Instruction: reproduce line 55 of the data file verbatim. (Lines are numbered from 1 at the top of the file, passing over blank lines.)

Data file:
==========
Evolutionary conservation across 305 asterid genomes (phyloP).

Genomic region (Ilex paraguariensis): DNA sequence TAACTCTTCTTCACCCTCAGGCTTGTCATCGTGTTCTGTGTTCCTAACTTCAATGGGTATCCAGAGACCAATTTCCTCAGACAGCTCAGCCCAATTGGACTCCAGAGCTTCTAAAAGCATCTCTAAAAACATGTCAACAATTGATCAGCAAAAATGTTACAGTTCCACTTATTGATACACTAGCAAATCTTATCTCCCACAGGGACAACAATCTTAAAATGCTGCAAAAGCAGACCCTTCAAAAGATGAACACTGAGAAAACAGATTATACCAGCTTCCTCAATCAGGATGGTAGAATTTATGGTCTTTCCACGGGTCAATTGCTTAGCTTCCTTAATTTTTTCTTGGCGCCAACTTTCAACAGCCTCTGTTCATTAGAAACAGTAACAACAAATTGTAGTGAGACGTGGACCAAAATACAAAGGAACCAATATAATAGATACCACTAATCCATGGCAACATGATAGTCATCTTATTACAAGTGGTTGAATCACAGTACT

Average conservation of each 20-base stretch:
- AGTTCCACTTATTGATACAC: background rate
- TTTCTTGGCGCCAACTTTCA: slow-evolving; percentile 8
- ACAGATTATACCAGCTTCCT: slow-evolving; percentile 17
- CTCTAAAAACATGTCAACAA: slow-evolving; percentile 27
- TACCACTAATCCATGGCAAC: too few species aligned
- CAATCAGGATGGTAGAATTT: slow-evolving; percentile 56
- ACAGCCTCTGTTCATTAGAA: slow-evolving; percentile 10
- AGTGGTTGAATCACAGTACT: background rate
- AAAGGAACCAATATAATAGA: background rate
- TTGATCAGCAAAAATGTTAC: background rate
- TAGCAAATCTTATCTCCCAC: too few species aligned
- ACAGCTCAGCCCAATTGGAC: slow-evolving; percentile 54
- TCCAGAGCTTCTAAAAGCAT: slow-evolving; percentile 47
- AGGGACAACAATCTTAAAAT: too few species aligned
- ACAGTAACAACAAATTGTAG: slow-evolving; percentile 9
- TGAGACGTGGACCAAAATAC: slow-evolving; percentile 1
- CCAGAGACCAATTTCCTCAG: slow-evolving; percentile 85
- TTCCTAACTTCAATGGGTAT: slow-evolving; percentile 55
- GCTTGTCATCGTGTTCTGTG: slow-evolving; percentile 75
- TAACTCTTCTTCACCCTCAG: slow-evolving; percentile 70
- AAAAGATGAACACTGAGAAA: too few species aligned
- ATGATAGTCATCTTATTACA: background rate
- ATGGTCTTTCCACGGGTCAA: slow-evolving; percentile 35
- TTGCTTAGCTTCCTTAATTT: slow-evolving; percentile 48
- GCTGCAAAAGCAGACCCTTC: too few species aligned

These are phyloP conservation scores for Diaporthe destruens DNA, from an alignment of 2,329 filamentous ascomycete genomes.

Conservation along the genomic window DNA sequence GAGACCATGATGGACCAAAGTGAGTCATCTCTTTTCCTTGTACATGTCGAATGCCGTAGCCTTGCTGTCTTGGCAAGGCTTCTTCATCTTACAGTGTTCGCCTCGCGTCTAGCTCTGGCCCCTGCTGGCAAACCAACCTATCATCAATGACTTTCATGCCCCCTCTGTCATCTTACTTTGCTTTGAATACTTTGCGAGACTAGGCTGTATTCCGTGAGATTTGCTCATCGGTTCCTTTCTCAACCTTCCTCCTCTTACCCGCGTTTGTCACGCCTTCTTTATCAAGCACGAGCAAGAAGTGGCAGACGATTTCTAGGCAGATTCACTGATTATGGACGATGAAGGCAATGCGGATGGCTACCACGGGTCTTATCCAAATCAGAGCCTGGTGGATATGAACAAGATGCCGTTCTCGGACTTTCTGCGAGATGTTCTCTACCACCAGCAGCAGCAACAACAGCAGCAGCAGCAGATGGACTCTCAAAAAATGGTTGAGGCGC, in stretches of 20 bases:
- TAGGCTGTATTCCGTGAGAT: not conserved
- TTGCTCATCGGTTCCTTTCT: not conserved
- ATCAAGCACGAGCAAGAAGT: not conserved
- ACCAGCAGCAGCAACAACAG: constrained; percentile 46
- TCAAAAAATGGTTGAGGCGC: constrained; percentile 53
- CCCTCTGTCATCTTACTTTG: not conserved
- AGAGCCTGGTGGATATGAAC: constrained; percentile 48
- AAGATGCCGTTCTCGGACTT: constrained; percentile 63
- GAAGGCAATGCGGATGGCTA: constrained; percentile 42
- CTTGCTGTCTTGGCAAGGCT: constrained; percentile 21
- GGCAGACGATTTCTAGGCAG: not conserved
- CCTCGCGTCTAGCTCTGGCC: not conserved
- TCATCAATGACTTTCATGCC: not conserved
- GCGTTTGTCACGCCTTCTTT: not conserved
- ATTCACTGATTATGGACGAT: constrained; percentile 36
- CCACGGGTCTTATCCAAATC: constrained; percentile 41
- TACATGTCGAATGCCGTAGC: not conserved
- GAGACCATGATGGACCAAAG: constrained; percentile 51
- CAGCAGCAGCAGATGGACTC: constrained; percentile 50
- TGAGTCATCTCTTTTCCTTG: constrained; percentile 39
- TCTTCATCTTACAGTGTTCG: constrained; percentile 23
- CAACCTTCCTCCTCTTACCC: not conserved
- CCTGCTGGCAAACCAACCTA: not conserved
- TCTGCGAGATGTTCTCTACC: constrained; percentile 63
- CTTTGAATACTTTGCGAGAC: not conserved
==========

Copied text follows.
- CTTTGAATACTTTGCGAGAC: not conserved